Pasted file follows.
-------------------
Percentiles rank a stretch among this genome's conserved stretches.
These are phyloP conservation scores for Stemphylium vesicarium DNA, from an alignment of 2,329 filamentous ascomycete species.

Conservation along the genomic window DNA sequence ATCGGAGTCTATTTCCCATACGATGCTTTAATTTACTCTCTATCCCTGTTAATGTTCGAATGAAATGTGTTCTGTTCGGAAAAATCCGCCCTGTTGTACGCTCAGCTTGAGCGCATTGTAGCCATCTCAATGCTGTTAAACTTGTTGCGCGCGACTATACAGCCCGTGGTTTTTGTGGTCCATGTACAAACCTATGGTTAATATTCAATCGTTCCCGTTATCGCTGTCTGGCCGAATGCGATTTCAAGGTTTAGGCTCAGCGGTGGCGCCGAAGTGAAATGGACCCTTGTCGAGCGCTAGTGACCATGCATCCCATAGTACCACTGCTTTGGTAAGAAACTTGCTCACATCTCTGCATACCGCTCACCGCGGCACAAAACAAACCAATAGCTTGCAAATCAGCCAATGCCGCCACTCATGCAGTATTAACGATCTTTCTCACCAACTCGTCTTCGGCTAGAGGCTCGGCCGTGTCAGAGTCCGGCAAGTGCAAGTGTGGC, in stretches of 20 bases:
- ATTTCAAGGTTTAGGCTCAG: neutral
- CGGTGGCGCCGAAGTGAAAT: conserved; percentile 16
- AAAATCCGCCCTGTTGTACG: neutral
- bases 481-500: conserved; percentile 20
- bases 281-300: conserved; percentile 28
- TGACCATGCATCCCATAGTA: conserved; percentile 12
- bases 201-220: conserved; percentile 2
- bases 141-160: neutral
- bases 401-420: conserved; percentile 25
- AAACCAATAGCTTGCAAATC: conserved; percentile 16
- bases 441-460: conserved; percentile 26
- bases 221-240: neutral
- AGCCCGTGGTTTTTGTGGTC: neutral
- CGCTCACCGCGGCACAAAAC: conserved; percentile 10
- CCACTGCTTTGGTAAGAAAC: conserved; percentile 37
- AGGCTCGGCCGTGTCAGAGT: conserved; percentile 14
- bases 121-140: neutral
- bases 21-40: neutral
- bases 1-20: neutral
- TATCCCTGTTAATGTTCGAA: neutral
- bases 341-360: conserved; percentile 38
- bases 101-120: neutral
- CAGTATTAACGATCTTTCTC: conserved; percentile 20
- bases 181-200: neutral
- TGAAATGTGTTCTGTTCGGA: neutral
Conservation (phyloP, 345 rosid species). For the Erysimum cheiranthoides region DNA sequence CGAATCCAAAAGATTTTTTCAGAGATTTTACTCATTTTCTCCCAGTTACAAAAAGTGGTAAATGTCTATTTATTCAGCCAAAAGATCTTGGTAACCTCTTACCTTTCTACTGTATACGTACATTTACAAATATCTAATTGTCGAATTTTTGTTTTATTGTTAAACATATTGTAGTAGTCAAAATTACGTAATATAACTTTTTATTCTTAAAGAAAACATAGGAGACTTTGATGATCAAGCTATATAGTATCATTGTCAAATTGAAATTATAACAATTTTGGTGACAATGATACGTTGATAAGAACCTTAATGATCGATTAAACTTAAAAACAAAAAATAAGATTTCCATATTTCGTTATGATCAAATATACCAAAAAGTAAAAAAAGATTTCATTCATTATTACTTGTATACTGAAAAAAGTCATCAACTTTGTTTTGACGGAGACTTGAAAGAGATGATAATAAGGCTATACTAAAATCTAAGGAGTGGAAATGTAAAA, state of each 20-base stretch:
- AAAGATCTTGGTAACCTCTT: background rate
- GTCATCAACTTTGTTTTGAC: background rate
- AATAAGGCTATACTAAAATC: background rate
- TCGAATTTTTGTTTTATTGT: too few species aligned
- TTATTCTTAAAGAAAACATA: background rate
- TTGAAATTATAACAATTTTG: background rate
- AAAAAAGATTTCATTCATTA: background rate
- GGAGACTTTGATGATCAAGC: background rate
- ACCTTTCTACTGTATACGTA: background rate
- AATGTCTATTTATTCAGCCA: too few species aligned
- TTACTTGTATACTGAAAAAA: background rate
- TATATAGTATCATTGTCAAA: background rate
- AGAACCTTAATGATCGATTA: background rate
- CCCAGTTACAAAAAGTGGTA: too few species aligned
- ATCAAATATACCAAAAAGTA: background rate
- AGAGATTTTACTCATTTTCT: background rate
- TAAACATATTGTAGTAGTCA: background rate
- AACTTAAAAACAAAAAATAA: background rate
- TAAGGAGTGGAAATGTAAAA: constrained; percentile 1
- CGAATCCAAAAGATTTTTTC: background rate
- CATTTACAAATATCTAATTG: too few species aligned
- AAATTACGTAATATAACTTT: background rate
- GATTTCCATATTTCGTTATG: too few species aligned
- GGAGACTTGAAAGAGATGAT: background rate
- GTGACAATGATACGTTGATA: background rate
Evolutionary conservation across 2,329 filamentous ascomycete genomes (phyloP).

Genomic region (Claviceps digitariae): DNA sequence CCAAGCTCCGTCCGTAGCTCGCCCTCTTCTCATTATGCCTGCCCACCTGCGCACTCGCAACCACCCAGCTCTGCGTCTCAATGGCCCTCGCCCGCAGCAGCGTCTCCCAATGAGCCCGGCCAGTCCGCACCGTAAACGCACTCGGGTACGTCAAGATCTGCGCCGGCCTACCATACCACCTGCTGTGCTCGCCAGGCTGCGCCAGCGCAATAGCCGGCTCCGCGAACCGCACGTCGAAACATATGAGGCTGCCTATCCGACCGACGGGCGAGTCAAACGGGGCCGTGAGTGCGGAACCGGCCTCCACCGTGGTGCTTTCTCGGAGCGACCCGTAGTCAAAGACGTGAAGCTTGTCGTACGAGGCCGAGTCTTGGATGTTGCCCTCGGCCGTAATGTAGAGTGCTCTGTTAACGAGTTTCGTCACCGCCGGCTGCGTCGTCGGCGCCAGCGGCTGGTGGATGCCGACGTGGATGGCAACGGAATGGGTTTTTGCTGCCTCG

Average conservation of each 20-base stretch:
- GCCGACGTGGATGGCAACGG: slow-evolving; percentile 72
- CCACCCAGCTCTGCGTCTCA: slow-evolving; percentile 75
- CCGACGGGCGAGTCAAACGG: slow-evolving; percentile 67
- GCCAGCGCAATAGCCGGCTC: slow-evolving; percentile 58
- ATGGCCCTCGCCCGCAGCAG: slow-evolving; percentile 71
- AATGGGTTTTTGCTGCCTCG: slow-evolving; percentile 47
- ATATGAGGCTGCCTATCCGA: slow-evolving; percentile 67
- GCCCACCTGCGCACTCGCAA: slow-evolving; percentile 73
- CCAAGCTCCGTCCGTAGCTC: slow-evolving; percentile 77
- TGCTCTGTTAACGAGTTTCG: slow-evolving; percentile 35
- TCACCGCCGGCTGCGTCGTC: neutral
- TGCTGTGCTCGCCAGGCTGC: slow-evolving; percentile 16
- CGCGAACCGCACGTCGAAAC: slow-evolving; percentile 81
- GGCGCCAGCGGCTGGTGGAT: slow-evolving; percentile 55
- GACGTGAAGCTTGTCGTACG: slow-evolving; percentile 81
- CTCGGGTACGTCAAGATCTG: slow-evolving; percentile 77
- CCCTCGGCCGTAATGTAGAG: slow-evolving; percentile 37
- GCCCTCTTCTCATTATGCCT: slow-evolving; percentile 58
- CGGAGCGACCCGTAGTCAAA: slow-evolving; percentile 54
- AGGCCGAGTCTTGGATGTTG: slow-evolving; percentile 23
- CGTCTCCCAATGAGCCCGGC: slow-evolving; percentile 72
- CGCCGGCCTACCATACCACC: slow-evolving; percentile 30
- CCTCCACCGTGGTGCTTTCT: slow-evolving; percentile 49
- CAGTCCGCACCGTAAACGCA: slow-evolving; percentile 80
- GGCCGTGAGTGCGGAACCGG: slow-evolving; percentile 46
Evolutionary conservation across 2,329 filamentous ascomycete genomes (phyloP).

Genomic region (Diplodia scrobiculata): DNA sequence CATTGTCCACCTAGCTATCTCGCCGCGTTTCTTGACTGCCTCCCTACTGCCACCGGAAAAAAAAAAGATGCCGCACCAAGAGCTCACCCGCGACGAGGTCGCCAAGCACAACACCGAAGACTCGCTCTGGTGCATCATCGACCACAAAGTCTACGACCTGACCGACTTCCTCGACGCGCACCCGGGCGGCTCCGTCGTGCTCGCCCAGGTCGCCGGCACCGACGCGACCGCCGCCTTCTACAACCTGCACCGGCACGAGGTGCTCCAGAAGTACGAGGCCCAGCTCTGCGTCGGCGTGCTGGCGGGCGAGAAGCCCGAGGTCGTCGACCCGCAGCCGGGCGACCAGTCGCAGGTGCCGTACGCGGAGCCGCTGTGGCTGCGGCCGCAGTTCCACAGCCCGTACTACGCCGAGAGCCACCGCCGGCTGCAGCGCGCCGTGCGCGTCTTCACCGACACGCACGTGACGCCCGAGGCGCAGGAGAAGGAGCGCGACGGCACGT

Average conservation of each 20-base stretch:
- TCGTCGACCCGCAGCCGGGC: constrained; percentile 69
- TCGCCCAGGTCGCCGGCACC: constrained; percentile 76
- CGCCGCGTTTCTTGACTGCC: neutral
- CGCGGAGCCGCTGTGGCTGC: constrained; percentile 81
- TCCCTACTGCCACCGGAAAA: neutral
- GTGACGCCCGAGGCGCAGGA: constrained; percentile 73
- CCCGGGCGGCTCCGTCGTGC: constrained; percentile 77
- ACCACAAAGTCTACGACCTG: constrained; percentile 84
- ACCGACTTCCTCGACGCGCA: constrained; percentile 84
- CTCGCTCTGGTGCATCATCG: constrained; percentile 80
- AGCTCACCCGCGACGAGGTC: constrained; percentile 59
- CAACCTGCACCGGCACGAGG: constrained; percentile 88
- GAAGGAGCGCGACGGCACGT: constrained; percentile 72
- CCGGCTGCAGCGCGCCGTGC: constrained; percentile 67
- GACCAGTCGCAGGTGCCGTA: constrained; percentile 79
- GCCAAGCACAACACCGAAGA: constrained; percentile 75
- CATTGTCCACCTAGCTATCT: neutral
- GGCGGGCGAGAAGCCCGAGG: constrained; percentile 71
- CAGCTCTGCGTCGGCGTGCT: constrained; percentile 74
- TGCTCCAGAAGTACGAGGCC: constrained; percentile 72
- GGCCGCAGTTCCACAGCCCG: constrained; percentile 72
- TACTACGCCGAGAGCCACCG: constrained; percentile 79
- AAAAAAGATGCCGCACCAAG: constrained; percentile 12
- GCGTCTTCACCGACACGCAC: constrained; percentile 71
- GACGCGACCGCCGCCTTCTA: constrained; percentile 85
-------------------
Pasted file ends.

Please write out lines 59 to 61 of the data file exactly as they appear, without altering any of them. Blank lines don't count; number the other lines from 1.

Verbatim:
- CCACCCAGCTCTGCGTCTCA: slow-evolving; percentile 75
- CCGACGGGCGAGTCAAACGG: slow-evolving; percentile 67
- GCCAGCGCAATAGCCGGCTC: slow-evolving; percentile 58